According to their web site (in French) it’s made up of 35% Carignan (from 125 year-old vines), 30% Syrah (20 year-old vines), 25% Grenache (55 year old vines) and 10% Mourvèdre (25 year-old vines). That all adds up to a bloody tasty bottle of wine.
On the nose it has a bunch of cool stuff going on. There’s gorgeous ripe red berries, cherry and an herb and floral edge to it. A sip gave me even more. There’s the cherry and berry, along with licorice, the herbs (thyme? – maybe because I had some with dinner tonight) and a long and kinda’ tannic finish that goes on for over a minute.
Do I like this wine? Actually, I love it. It’s a gorgeous Old World wine with a bit of the New World’s density of flavour tossed in. It’s naturally farmed, comes from a great producer and has a very reasonable price for its quality.
$35 at Kitsilano Wine Cellars from the Farmstead folks.
Last Saturday night Candace and I headed out to Graham’s for a BBQ dinner and to taste a few wines… and film a few reviews. First up is Sean Thackrey’ delicious Pleiades XVII. It’s a blend of Syrah, Sangiovese, Mourvèdre, Barbera, Carignane, Petite Sirah and Viognier, among others.
Pretty amazing stuff.
$19.99 at the Bottle Barn in Santa Rosa, CA.
Wow. What else can you say when you taste this wine? I would actually mistake it for a Nebbiolo-based Piemontese wine… It’s just that hard to pin down. I first tasted it at Vancouver’s Salt Tasting Room a while back and had been looking for it since.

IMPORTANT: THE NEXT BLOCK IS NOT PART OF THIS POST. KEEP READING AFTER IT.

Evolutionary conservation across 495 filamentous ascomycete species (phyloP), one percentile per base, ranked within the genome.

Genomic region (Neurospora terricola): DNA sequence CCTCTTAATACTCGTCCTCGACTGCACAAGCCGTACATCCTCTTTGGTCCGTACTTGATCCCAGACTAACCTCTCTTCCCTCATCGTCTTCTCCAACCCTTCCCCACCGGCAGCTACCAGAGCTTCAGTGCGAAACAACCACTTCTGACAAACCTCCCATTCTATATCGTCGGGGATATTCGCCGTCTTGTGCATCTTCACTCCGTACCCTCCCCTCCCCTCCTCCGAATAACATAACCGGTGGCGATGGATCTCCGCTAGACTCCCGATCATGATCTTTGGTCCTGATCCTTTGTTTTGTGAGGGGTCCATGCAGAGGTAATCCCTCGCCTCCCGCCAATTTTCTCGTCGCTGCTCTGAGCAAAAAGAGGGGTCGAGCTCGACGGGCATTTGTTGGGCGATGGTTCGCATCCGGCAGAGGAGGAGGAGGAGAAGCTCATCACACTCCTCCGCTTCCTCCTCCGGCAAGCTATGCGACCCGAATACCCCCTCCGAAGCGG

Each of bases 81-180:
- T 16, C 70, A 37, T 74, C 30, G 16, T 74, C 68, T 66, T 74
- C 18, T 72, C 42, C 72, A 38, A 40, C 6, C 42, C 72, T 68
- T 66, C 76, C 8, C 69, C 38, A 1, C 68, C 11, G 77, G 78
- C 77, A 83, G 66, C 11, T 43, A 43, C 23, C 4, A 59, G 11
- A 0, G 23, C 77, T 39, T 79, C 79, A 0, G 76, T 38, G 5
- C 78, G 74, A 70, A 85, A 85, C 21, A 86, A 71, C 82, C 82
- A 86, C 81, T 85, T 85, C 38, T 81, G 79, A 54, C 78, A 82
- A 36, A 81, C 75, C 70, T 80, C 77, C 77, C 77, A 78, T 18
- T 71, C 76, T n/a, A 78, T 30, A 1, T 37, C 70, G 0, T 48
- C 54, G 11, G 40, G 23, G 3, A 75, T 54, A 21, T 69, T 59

It’s a field blend of Syrah, Sangiovese, Mourvèdre, Barbera, Carignane, Petite Sirah and Viognier, among other varietals. After harvest, winemaker Sean Thackrey lets the grapes sit and “rest” at least 24 hours outside his home. Then after crush, he transfers the juice to ferment in open vats under the eucalyptus trees that surround the winery.
Thackrey doesn’t keep track of the exact percentage that ends up in each blend so it’s different from year to year. No fancy schmancy modern science-driven techniques going on here. He got his education from what he says is the world’s largest collection of ancient wine scripts and lets his palate guide the final mix. The man is a character – something his wines have in spades.
The nose is really unique, especially for a California wine. There’s tar, powerful dark cherry and a bit of citrus edged by Thackrey’s signature note of eucalyptus. A curious sip gives up tar-edged cherry fruit along with a full-bodied mouth-feel and a finish that actually builds before it starts to fade a minute later.
I could drink this all the time and when you can find it, it’s quite the value. I was lucky enough to come across it at K & L Wine Merchants on my recent trip to San Francisco for the 2009 ZAP Festival.
This was one of those bottles that I picked up for 2 reasons – I love Spanish wine and I liked the label. Yep, even wine geeks buy a wine because of the label occasionally.
When I opened it and let it grab some air I knew I was in for something surprisingly tasty. The nose gives off a beautiful mix of ripe black cherry, berry and earth. A juicy sip was all about the ripe (yes, I used that word again, but it really applies here) cherry and berry along with a really nice earthy edge to the medium-long finish. I really liked it. It fills the mouth with its rich flavours.
It’s a blend of Tempranillo, Mourvédre, Cabernet Sauvignon and Mando, which is a varietal indigenous to the Valencia area. What it all adds up to is a wine I’ll definitely buy again. Go look for it.